THE PROBLEM: Sleep apnea
Obstructive sleep apnea’s symptoms include loud snoring and gasps for breath, but it also interrupts sleep because it causes you to stop breathing for anywhere from ten to 30 sec- onds at a time. “The oxygen-deprived brain sounds an alarm—the arousal trigger—forcing you to wake up, jolting open the upper airway, and allowing the proper airflow to resume,” explains Carlos H. Schenck, M.D., in his book Sleep: The Mysteries, the Problems, and the Solutions. More than 18 million Americans have sleep apnea, according to the National Institutes of Health.
Try a mask to breathe right. Obstructive sleep apnea needs to be diagnosed in a sleep lab. The most reliable treatment is a mask that fits over the nose and/or mouth called a “continuous positive airway pressure device,” or CPAP. It blows in pressurized air to keep the airway open.
- Caveat: Be sure to test a mask first to make sure it’s comfortable for you. Ask your doctor to suggest a make.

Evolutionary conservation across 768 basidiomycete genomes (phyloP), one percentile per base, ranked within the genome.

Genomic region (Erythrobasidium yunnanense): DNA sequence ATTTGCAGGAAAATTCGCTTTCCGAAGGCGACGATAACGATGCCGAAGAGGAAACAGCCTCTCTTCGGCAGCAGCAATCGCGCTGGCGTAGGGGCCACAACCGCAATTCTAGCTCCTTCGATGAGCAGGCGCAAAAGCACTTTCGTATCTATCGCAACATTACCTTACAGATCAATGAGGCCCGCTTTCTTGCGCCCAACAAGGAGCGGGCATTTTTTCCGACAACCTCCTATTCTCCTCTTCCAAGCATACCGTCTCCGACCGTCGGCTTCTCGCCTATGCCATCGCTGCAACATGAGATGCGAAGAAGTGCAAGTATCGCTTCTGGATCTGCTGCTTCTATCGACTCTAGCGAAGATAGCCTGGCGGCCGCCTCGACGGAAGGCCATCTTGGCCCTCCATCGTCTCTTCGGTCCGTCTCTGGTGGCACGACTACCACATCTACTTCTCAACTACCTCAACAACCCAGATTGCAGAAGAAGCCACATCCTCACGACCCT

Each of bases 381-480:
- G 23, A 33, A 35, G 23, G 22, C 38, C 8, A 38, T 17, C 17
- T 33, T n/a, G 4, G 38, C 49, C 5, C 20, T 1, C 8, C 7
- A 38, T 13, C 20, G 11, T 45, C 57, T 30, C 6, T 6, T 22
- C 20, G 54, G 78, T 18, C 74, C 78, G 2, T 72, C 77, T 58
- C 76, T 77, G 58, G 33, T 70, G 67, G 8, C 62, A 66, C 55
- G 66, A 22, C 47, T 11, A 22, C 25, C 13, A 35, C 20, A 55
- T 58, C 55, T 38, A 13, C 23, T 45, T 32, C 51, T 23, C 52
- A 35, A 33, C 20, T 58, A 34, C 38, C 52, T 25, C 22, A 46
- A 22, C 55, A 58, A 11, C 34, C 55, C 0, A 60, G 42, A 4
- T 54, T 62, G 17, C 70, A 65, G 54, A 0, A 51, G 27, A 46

THE PROBLEM: Snoring
Snoring happens when you breathe in through your mouth and your soft palate or uvula vibrates against the back of your throat or the base of your tongue as you breathe in. Snoring is an indication that something is preventing you from breathing efficiently, says Krainson, and can lead to sleep disruption, headaches, and fatigue. It’s also associated with an increased risk of heart disease, high blood pressure, and type 2 diabetes, even if you’re not overweight. Incorporate these tips to help stop snoring.
Lose weight. You’re more likely to snore if you’re overweight.
Stay off your back. Sleep on your side as much as possible.
Drink less. Alcohol relaxes the muscles in the airway, making it more likely you’ll snore. Drink your last glass of wine or bottle of beer at least four hours before bedtime.